- They are increasingly distancing themselves from the traditions and customs of their forebears. They like to think of themselves as modern and sophisticated. Many dress in modern western clothes. Young women in the cities would rarely be seen wearing the traditional kanga.
- They are growing up in in what many commentators call the ‘New Africa’. Tanzania was the sixth fastest growing economy in Africa in 2018. The benefit of this hasn’t trickled down to the lives of ordinary people. Nevertheless, the standard of living of young people is vastly different to that of their grandparents. And, they have never experienced hunger or war.
- There is a growing middle class, with middle class aspirations. They dream of owning a car, a house, wearing nice clothes and having money. Some want to rise to the top, to be seen by others as successful. Sound familiar?
- They are more educated, especially since the Government brought in free education for secondary school students. Many have college and university qualifications. Because education is highly valued, some young woman put off marriage and children to finish their education. This is different to the rural areas where girls still marry at a young age.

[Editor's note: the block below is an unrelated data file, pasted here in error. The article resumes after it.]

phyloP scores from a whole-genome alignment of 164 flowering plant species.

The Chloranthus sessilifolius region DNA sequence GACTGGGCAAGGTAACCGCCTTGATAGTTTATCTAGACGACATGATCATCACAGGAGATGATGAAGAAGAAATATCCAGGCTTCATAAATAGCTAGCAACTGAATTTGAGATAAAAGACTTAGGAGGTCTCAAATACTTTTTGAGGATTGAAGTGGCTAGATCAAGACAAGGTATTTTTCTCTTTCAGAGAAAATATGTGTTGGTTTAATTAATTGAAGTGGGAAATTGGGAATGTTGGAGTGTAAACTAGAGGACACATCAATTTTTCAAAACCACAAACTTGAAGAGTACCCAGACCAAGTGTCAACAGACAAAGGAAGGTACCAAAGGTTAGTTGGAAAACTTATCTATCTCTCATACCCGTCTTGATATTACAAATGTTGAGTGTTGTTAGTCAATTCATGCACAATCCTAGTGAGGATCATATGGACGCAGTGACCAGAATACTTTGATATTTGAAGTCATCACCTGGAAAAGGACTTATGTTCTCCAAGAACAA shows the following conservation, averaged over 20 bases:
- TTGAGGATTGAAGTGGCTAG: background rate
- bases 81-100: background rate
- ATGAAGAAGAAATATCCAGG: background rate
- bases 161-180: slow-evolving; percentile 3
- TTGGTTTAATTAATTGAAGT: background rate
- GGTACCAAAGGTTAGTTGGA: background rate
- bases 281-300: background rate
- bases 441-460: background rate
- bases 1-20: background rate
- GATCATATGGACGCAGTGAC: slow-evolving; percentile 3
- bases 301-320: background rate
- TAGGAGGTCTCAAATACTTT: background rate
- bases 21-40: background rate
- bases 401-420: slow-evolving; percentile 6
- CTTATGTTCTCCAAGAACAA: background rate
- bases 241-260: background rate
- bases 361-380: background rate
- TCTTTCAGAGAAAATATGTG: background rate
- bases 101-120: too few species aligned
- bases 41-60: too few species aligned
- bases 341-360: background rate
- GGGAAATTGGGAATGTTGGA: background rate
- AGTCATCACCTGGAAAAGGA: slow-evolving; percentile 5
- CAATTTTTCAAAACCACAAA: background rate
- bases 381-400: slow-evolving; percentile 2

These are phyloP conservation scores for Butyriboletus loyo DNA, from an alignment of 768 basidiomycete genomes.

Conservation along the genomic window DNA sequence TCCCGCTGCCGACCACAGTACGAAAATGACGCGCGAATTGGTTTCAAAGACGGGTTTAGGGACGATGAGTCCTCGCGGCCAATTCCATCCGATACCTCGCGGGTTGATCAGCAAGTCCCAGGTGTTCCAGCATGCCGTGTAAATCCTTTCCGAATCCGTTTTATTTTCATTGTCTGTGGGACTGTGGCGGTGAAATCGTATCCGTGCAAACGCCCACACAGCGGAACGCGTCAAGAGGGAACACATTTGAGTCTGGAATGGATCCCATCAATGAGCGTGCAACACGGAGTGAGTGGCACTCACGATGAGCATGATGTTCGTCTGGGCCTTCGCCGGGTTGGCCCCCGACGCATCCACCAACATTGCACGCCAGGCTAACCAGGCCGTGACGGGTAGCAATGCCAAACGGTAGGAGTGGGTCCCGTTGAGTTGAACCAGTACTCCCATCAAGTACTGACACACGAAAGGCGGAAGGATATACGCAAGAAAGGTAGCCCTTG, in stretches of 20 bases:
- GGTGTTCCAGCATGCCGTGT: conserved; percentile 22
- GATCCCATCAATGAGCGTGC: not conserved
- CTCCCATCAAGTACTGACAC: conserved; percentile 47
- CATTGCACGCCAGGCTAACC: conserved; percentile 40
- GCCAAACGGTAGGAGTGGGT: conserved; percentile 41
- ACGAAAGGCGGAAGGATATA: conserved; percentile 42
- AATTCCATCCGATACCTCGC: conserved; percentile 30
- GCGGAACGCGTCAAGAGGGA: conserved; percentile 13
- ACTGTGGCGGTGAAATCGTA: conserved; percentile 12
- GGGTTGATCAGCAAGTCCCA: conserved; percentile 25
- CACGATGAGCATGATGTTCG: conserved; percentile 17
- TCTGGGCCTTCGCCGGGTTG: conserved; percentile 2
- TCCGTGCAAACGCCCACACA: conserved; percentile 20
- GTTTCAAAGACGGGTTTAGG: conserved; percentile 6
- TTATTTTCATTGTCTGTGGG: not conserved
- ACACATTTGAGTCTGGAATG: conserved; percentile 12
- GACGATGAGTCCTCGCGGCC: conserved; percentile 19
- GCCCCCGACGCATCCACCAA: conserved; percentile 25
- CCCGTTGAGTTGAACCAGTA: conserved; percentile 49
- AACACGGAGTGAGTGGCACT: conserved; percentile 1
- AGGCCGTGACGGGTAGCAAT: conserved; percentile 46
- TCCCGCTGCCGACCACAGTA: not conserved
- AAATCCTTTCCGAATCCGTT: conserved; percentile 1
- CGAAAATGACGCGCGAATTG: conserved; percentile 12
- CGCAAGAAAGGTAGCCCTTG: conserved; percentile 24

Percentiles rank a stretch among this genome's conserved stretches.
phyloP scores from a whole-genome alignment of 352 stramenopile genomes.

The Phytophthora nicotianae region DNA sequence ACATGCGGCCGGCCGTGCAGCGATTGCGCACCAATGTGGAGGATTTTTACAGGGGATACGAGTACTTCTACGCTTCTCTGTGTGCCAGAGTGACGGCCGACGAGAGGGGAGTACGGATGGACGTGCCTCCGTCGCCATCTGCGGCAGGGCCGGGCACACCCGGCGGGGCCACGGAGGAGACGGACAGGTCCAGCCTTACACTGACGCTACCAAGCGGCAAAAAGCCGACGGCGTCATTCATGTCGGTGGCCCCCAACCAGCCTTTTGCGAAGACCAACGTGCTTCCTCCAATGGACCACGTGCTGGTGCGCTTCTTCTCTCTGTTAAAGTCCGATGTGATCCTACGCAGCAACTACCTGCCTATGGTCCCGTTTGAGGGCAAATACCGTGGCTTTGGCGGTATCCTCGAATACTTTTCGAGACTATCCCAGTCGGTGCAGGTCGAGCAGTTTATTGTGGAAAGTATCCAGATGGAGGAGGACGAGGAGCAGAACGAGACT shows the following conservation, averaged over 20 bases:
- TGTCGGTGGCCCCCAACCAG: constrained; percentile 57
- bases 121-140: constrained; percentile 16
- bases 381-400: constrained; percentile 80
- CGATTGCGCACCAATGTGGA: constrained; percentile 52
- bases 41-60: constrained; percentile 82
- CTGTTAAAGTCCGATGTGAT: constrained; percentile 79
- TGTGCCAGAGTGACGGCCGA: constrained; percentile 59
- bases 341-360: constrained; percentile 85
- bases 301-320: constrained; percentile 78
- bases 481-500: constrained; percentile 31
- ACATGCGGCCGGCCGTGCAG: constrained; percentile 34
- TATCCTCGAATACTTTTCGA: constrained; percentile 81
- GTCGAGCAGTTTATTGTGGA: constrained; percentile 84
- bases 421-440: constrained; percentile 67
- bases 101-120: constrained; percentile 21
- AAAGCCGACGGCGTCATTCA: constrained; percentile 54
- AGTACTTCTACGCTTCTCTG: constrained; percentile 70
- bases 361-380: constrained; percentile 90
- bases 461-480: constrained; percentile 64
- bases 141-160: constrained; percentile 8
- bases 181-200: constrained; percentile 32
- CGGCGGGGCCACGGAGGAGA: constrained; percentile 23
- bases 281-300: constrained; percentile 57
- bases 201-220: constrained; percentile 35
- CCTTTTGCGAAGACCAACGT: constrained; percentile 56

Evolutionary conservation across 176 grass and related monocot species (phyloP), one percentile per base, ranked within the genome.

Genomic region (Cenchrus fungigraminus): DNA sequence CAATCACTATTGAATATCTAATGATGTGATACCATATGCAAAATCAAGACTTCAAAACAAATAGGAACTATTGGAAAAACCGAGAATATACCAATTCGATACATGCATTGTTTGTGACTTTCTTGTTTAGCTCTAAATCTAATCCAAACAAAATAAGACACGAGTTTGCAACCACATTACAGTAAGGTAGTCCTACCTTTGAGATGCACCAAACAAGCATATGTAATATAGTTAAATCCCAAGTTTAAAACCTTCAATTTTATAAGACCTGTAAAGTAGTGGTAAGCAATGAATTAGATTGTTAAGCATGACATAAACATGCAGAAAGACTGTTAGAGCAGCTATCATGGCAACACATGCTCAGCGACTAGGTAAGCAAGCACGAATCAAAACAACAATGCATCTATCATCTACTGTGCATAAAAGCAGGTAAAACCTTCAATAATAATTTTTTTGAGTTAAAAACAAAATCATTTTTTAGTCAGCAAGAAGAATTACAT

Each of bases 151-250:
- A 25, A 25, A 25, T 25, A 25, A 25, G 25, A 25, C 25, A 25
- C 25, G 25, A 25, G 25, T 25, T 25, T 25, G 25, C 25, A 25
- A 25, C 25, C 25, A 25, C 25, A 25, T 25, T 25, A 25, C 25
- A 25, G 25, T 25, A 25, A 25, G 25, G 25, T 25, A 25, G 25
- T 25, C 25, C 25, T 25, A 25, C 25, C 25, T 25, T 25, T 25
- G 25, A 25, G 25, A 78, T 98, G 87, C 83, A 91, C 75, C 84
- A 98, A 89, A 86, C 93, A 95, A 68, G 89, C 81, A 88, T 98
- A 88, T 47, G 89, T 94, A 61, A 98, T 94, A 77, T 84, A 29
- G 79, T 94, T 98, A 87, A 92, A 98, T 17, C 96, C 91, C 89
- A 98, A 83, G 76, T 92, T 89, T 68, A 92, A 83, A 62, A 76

- Despite the value of education, Tanzania is generally not a reading culture. Most young people would rather watch a video than read a book. They are heavy users of social media and frequently message each other!
- The good news is that this ‘new tribe’ is still very spiritual and most believe in God.
How is the Tanzanian church responding? The church in Tanzania has been well established for many decades. It has grown and matured. There are many denominational groups and all kinds of forms and flavours. Some are spiritually alive and doing wonderful work. Others have become formalised and sedentary. Nominalism is rampant. Some groups are actively working to reach young people, while others are less engaged.
To reach the large new generation in Tanzania and those that follow, three things are important: Bible teaching, the normalising of a discipleship pathway, and putting a ‘practice in place.